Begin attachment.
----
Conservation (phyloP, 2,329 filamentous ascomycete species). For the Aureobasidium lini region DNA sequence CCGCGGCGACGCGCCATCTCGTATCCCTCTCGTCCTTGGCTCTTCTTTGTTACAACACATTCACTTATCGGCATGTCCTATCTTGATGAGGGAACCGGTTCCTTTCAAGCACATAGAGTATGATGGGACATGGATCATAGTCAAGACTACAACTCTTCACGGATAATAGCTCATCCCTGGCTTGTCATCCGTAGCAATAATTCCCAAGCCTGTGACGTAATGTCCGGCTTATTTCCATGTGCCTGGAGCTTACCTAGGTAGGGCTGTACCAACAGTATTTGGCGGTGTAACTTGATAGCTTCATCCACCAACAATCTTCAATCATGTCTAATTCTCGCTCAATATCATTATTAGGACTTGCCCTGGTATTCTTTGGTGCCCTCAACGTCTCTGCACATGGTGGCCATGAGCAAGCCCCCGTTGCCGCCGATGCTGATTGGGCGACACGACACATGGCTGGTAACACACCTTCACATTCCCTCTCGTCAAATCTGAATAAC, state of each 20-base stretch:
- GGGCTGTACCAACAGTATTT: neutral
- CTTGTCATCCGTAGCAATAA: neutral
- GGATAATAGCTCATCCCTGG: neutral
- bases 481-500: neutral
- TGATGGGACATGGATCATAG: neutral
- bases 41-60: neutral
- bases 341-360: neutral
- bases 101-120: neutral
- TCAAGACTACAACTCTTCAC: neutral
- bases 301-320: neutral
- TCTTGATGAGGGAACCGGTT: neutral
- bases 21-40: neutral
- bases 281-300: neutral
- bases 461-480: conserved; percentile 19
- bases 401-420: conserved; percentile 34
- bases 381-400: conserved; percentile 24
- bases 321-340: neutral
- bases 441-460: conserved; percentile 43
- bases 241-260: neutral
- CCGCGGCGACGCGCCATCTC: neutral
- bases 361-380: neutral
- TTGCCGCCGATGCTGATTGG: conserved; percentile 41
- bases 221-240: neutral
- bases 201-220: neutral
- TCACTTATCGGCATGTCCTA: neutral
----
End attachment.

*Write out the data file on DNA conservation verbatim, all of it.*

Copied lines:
Conservation (phyloP, 2,329 filamentous ascomycete species). For the Aureobasidium lini region DNA sequence CCGCGGCGACGCGCCATCTCGTATCCCTCTCGTCCTTGGCTCTTCTTTGTTACAACACATTCACTTATCGGCATGTCCTATCTTGATGAGGGAACCGGTTCCTTTCAAGCACATAGAGTATGATGGGACATGGATCATAGTCAAGACTACAACTCTTCACGGATAATAGCTCATCCCTGGCTTGTCATCCGTAGCAATAATTCCCAAGCCTGTGACGTAATGTCCGGCTTATTTCCATGTGCCTGGAGCTTACCTAGGTAGGGCTGTACCAACAGTATTTGGCGGTGTAACTTGATAGCTTCATCCACCAACAATCTTCAATCATGTCTAATTCTCGCTCAATATCATTATTAGGACTTGCCCTGGTATTCTTTGGTGCCCTCAACGTCTCTGCACATGGTGGCCATGAGCAAGCCCCCGTTGCCGCCGATGCTGATTGGGCGACACGACACATGGCTGGTAACACACCTTCACATTCCCTCTCGTCAAATCTGAATAAC, state of each 20-base stretch:
- GGGCTGTACCAACAGTATTT: neutral
- CTTGTCATCCGTAGCAATAA: neutral
- GGATAATAGCTCATCCCTGG: neutral
- bases 481-500: neutral
- TGATGGGACATGGATCATAG: neutral
- bases 41-60: neutral
- bases 341-360: neutral
- bases 101-120: neutral
- TCAAGACTACAACTCTTCAC: neutral
- bases 301-320: neutral
- TCTTGATGAGGGAACCGGTT: neutral
- bases 21-40: neutral
- bases 281-300: neutral
- bases 461-480: conserved; percentile 19
- bases 401-420: conserved; percentile 34
- bases 381-400: conserved; percentile 24
- bases 321-340: neutral
- bases 441-460: conserved; percentile 43
- bases 241-260: neutral
- CCGCGGCGACGCGCCATCTC: neutral
- bases 361-380: neutral
- TTGCCGCCGATGCTGATTGG: conserved; percentile 41
- bases 221-240: neutral
- bases 201-220: neutral
- TCACTTATCGGCATGTCCTA: neutral